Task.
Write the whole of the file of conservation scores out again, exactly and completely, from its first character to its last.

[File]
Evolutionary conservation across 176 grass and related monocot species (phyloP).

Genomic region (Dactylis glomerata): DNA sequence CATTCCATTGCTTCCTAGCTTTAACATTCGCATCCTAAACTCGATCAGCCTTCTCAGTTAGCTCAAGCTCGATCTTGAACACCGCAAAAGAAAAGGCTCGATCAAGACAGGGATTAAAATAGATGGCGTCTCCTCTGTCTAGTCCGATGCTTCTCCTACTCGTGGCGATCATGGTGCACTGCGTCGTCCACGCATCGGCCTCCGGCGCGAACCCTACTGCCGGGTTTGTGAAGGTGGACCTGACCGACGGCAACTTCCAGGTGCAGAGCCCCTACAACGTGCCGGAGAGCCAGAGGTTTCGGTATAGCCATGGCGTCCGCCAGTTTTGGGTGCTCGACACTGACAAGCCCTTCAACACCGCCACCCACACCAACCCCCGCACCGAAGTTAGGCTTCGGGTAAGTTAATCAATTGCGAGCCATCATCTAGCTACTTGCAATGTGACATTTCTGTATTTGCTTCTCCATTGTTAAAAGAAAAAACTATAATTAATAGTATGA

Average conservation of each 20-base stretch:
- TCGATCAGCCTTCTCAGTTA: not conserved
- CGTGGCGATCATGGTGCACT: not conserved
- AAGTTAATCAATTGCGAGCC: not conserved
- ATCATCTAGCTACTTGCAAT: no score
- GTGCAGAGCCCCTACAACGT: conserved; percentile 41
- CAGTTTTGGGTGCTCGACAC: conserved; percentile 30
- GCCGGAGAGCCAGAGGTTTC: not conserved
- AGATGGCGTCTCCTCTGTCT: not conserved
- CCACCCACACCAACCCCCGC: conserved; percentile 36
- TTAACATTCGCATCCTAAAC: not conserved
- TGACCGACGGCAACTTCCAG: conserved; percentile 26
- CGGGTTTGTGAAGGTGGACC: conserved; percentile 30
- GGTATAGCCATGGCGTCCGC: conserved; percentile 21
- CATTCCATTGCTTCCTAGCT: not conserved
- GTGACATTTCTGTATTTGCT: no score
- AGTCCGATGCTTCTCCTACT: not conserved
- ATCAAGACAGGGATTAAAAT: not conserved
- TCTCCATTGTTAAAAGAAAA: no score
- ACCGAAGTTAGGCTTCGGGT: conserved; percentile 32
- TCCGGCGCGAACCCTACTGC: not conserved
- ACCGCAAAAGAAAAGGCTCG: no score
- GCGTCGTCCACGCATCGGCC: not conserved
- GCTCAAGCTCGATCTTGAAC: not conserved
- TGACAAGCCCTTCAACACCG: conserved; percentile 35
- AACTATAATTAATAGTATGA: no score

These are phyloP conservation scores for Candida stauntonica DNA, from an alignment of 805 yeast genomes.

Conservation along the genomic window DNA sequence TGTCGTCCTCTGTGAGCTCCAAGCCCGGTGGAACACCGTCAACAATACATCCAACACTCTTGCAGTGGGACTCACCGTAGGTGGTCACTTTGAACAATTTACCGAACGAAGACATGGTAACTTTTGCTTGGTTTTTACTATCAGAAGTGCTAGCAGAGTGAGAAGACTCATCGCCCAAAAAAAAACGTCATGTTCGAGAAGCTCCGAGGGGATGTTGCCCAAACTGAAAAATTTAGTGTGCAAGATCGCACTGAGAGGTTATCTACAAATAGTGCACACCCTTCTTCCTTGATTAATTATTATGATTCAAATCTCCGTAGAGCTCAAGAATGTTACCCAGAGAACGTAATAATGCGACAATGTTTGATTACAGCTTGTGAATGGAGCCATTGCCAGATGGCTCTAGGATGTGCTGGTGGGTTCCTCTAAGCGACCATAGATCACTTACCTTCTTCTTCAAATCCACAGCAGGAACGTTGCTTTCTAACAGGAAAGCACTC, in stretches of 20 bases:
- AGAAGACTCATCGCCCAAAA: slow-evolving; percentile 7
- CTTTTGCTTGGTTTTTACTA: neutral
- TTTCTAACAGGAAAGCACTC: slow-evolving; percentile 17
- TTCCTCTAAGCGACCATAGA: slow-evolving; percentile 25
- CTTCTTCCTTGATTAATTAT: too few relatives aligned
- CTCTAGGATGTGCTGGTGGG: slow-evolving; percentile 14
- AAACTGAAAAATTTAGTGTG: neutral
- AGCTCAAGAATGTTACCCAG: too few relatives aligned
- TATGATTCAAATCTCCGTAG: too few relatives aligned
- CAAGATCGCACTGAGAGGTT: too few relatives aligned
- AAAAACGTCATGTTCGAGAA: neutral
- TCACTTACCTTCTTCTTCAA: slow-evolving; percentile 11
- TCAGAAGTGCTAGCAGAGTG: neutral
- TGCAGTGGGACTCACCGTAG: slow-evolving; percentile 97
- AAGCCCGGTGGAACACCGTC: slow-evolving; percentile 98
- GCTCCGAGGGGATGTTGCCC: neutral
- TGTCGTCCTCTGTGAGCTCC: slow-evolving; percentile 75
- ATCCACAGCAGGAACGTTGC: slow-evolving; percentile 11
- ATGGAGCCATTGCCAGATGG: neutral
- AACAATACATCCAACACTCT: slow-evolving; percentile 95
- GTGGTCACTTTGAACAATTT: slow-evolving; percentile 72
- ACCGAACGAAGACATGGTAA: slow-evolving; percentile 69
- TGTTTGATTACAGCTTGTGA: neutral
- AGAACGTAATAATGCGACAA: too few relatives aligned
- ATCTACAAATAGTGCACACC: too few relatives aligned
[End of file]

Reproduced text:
Evolutionary conservation across 176 grass and related monocot species (phyloP).

Genomic region (Dactylis glomerata): DNA sequence CATTCCATTGCTTCCTAGCTTTAACATTCGCATCCTAAACTCGATCAGCCTTCTCAGTTAGCTCAAGCTCGATCTTGAACACCGCAAAAGAAAAGGCTCGATCAAGACAGGGATTAAAATAGATGGCGTCTCCTCTGTCTAGTCCGATGCTTCTCCTACTCGTGGCGATCATGGTGCACTGCGTCGTCCACGCATCGGCCTCCGGCGCGAACCCTACTGCCGGGTTTGTGAAGGTGGACCTGACCGACGGCAACTTCCAGGTGCAGAGCCCCTACAACGTGCCGGAGAGCCAGAGGTTTCGGTATAGCCATGGCGTCCGCCAGTTTTGGGTGCTCGACACTGACAAGCCCTTCAACACCGCCACCCACACCAACCCCCGCACCGAAGTTAGGCTTCGGGTAAGTTAATCAATTGCGAGCCATCATCTAGCTACTTGCAATGTGACATTTCTGTATTTGCTTCTCCATTGTTAAAAGAAAAAACTATAATTAATAGTATGA

Average conservation of each 20-base stretch:
- TCGATCAGCCTTCTCAGTTA: not conserved
- CGTGGCGATCATGGTGCACT: not conserved
- AAGTTAATCAATTGCGAGCC: not conserved
- ATCATCTAGCTACTTGCAAT: no score
- GTGCAGAGCCCCTACAACGT: conserved; percentile 41
- CAGTTTTGGGTGCTCGACAC: conserved; percentile 30
- GCCGGAGAGCCAGAGGTTTC: not conserved
- AGATGGCGTCTCCTCTGTCT: not conserved
- CCACCCACACCAACCCCCGC: conserved; percentile 36
- TTAACATTCGCATCCTAAAC: not conserved
- TGACCGACGGCAACTTCCAG: conserved; percentile 26
- CGGGTTTGTGAAGGTGGACC: conserved; percentile 30
- GGTATAGCCATGGCGTCCGC: conserved; percentile 21
- CATTCCATTGCTTCCTAGCT: not conserved
- GTGACATTTCTGTATTTGCT: no score
- AGTCCGATGCTTCTCCTACT: not conserved
- ATCAAGACAGGGATTAAAAT: not conserved
- TCTCCATTGTTAAAAGAAAA: no score
- ACCGAAGTTAGGCTTCGGGT: conserved; percentile 32
- TCCGGCGCGAACCCTACTGC: not conserved
- ACCGCAAAAGAAAAGGCTCG: no score
- GCGTCGTCCACGCATCGGCC: not conserved
- GCTCAAGCTCGATCTTGAAC: not conserved
- TGACAAGCCCTTCAACACCG: conserved; percentile 35
- AACTATAATTAATAGTATGA: no score

These are phyloP conservation scores for Candida stauntonica DNA, from an alignment of 805 yeast genomes.

Conservation along the genomic window DNA sequence TGTCGTCCTCTGTGAGCTCCAAGCCCGGTGGAACACCGTCAACAATACATCCAACACTCTTGCAGTGGGACTCACCGTAGGTGGTCACTTTGAACAATTTACCGAACGAAGACATGGTAACTTTTGCTTGGTTTTTACTATCAGAAGTGCTAGCAGAGTGAGAAGACTCATCGCCCAAAAAAAAACGTCATGTTCGAGAAGCTCCGAGGGGATGTTGCCCAAACTGAAAAATTTAGTGTGCAAGATCGCACTGAGAGGTTATCTACAAATAGTGCACACCCTTCTTCCTTGATTAATTATTATGATTCAAATCTCCGTAGAGCTCAAGAATGTTACCCAGAGAACGTAATAATGCGACAATGTTTGATTACAGCTTGTGAATGGAGCCATTGCCAGATGGCTCTAGGATGTGCTGGTGGGTTCCTCTAAGCGACCATAGATCACTTACCTTCTTCTTCAAATCCACAGCAGGAACGTTGCTTTCTAACAGGAAAGCACTC, in stretches of 20 bases:
- AGAAGACTCATCGCCCAAAA: slow-evolving; percentile 7
- CTTTTGCTTGGTTTTTACTA: neutral
- TTTCTAACAGGAAAGCACTC: slow-evolving; percentile 17
- TTCCTCTAAGCGACCATAGA: slow-evolving; percentile 25
- CTTCTTCCTTGATTAATTAT: too few relatives aligned
- CTCTAGGATGTGCTGGTGGG: slow-evolving; percentile 14
- AAACTGAAAAATTTAGTGTG: neutral
- AGCTCAAGAATGTTACCCAG: too few relatives aligned
- TATGATTCAAATCTCCGTAG: too few relatives aligned
- CAAGATCGCACTGAGAGGTT: too few relatives aligned
- AAAAACGTCATGTTCGAGAA: neutral
- TCACTTACCTTCTTCTTCAA: slow-evolving; percentile 11
- TCAGAAGTGCTAGCAGAGTG: neutral
- TGCAGTGGGACTCACCGTAG: slow-evolving; percentile 97
- AAGCCCGGTGGAACACCGTC: slow-evolving; percentile 98
- GCTCCGAGGGGATGTTGCCC: neutral
- TGTCGTCCTCTGTGAGCTCC: slow-evolving; percentile 75
- ATCCACAGCAGGAACGTTGC: slow-evolving; percentile 11
- ATGGAGCCATTGCCAGATGG: neutral
- AACAATACATCCAACACTCT: slow-evolving; percentile 95
- GTGGTCACTTTGAACAATTT: slow-evolving; percentile 72
- ACCGAACGAAGACATGGTAA: slow-evolving; percentile 69
- TGTTTGATTACAGCTTGTGA: neutral
- AGAACGTAATAATGCGACAA: too few relatives aligned
- ATCTACAAATAGTGCACACC: too few relatives aligned